Ethnobotany is actually a subset of ethnobiology, which is an interdisciplinary field that studies how human cultures interact with the biological world, including cultural practices and language use. Ethnobotany focuses on the ethnobiology of plants specifically. All facets of ethnobiology can be extremely important for language documentation, but we’re focusing on two -- ethnobotany and ethnozoology.
Ethnobotany is important because it gives us valuable understanding of regional ecosystems. When people are removed from their ancestral lands, special terminology that is tied to the land itself will slowly fade. As that language use dwindles, so does our understanding of the flora and fauna of the land.
The importance of ethnobotany
Indigenous communities have often inhabited lands for hundreds of years, resulting in an intimate relationship with the land and a deep understanding of the plants and animals that live there. With this understanding comes unique approaches to the natural world, knowledge of useful plants and how to use them, and models of resilience and adaptation. When this knowledge can be captured and shared, it deepens our own understanding of biodiversity.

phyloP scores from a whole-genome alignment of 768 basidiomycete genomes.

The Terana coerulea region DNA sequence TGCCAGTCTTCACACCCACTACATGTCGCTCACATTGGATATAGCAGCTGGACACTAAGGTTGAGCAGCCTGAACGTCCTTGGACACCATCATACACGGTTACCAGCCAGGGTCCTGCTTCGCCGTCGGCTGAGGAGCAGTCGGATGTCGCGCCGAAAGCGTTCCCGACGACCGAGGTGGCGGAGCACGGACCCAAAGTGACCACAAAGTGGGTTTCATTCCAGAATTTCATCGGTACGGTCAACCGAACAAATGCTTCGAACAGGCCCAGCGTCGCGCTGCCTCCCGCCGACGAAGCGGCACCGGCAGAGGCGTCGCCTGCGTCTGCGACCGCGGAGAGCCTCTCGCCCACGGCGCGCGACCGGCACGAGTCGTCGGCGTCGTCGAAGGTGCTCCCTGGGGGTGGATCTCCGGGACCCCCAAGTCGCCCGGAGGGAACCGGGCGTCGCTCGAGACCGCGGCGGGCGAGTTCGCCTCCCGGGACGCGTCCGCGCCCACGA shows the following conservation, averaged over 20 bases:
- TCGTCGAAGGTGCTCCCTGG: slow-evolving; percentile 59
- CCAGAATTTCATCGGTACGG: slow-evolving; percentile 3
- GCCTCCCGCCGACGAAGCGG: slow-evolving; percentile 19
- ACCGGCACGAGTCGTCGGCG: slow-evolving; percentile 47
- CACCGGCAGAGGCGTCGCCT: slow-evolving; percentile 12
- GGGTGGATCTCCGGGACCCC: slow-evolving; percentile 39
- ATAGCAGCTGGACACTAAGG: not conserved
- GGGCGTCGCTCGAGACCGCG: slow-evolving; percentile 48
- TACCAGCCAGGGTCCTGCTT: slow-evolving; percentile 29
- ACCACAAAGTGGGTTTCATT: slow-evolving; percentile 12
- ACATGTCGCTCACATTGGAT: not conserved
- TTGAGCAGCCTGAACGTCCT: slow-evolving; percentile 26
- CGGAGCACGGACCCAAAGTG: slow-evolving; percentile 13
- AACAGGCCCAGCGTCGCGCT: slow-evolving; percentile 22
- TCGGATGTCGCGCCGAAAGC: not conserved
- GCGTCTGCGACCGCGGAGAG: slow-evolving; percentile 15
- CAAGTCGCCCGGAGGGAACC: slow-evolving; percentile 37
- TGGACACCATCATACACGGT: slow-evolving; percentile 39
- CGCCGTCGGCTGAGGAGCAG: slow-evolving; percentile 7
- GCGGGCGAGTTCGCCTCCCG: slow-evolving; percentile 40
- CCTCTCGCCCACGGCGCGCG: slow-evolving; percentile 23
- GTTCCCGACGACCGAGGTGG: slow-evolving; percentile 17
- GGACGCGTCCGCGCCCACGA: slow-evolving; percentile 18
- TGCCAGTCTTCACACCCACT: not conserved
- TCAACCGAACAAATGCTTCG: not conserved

Photograph Dr. Rosita Arvigo and Polo Romero showing Dioscorea fruits in the field, from The Belize Ethnobotany Project landing page at NYBG.org.
Other benefits of ethnobotany include insight into settling patterns of different communities. If the words are different for related languages, is it because communities no longer live in similar environments? For example, maybe one community has multiple terms for describing waves of the ocean vs. another related community that instead has multiple ways to describe running water and rivers. Possibly our two communities lived together at one time but later split to inhabit land near the sea or river bank. Comparison of linguistic terms for ecology can teach us more than just botany.
Ethnobotany is a focus of many research teams and field linguists. We won’t go into great detail here because it could be a whole module in itself! If you’d like to learn more about ethnobotany and how you can elicit terms that help enrich your data with ethnobotany-related language, here are some recommended resources:
The Belize Ethnobotany Project landing page. New York Botanical Garden. https://www.nybg.org/science-project/belize-ethnobotany-project/